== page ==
It’s a beautiful July morning. Not a cloud in the sky. Wake up the kids and get them ready and out the door. You notice that the smiles you were expecting are not quite happening. Joan is still “tired”, Mike forgot his I pad filled with his games and Timmy is crying cause his first tooth is ready to fall out. You turn around to your beloved for a little encouragement and as you pull away from the dock she says “We left the cooler in the kitchen. What to do! What to do!!!!
Well , lets back up here a little bit. Gone are those great days when you sped around the bay as a young couple with nary a responsibility. But the changes came and now you have a great family.
You even bought a bigger boat so you could enjoy the pleasures of the harbor together. Now you realize that maybe it was all a fantasy or maybe there is a secret formula to family
boating success. Well there is and its all in the planning.
Rule 1. KNOWLEDGE OF YOUR VESSEL.
Before you even put one child’s toe on board be sure you know what your boat can and cannot do. If you are a new boater get some experience under that Captain’s hat they gave you at the dealership. Take a Boating Safety Coarse! (This is a must!)
Check the weather, tides and all the essentials on board like fuel, water, radio and GPS function. Let someone know where you intend to boat. Even experienced boaters should always go through these rudimentary checks. One last thing , and this is KEY! When the family is aboard you must know what YOU are doing. You must show confidence. You can’t be yelling “Fend off! Grab that line! We’re running aground, #%@&* it.! That’s a sure way to discourage your little crew for sure.
Rule 2. SAFETY IS SUPREME
Life jackets that fit properly on children must always be worn when under way. It is preferable youngsters wear the type that holds the head above the water automatically. This is most important for the preschoolers. Make sure your flares are up to date and you carry a back up anchor. Check navigation lights but with younger children aboard it is preferable to be back at the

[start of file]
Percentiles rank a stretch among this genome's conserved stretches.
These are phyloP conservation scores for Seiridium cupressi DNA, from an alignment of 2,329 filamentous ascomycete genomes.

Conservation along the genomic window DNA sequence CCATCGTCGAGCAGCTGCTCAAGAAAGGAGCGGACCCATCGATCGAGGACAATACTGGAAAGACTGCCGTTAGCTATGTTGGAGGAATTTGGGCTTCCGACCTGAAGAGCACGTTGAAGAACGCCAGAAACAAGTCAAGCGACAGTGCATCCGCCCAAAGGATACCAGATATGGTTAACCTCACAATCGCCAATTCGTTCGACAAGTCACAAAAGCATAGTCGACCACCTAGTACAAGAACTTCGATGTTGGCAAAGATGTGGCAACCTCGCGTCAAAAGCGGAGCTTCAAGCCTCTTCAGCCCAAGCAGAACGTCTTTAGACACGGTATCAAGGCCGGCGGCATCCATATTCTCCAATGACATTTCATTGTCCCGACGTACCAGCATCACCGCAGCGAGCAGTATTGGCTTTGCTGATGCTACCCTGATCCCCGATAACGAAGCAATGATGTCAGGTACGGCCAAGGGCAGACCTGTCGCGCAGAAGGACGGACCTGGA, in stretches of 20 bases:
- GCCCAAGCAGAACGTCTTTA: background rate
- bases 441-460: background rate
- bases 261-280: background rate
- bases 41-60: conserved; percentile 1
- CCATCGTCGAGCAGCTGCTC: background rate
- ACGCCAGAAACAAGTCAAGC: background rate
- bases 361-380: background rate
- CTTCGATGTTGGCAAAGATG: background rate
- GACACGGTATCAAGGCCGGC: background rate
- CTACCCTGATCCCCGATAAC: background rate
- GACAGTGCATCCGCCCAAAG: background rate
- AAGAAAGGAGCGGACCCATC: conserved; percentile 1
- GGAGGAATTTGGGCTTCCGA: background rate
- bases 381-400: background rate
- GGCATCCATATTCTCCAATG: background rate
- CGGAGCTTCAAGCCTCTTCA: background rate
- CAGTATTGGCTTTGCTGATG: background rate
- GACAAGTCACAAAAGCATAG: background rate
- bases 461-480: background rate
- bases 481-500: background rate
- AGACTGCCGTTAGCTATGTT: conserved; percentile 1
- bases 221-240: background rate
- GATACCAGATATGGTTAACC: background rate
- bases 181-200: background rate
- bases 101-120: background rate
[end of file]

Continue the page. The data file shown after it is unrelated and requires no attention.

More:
dock before sunset. Your young crew members should get an early start on swimming lessons. Develop your own emergency reaction plan should you run into a situation such as a potential
collision or taking on water. It is your job as Captain to remain calm and composed so that you can alert aid and keep the crew as comfortable and safe as possible.
Rule 3. TIME PLANNING
As with most experience sharing with children you start out with smaller doses. Shorter trips and limiting range acclimates younger crew members to the new environment surrounding them. It gives them time to pique their imaginations and feel comfortable in the water world. Certainly if you have a mix of age ranges in your tribe the older one can help enrich the younger boater’s experience.As familiarity and confidence increase the excursions can become longer and if your boat is equipped for overnight or lengthier jaunts, they can be can then be planned for.
Rule 4. TEACHING THE ROPES.
Make sure each child knows where to sit while underway and never let anyone ride on the bow. Explain how important it is not to jump around and move from one side of the boat to the other while underway. When you anchor in a cove or at a destination dock be sure the family knows the “Exit’’ plan so they can get ashore safely with smiles on their faces. You, as Captain, set the guidelines of behavior in a fun non-draconian way so that both the little crew and parents
have a rewarding voyage.
Rule 5. PREPARATION IS EVERYTHING.
Before you leave the house and dock check that you have everything needed to attend to everyone needs. Water, food, towels, sunblock (put it on before leaving and replenish throughout the day), all types of eye glasses needed, sweatshirts, medicines and first aid box, food, hats, soap and hand cleaner, wallet, purse, cell phones, water footwear, boat keys and anything required for any child with special needs.
Make sure you carry small nets and a seining net, pails and shovels that can nest, collapsible kites, easy to use fishing rods (remember to flatten out the hook barbs) snorkel masks, small binoculars, inflatable beach balls and kids card games for down time. It is your call whether they should bring
their computer devices and tablets with them but lets face it – it is a distraction and they just don’t need to be on a boat or beach to have fun. You can put down your cell phone for an afternoon
and devote time to them. That’s what it’s all about. Have fun!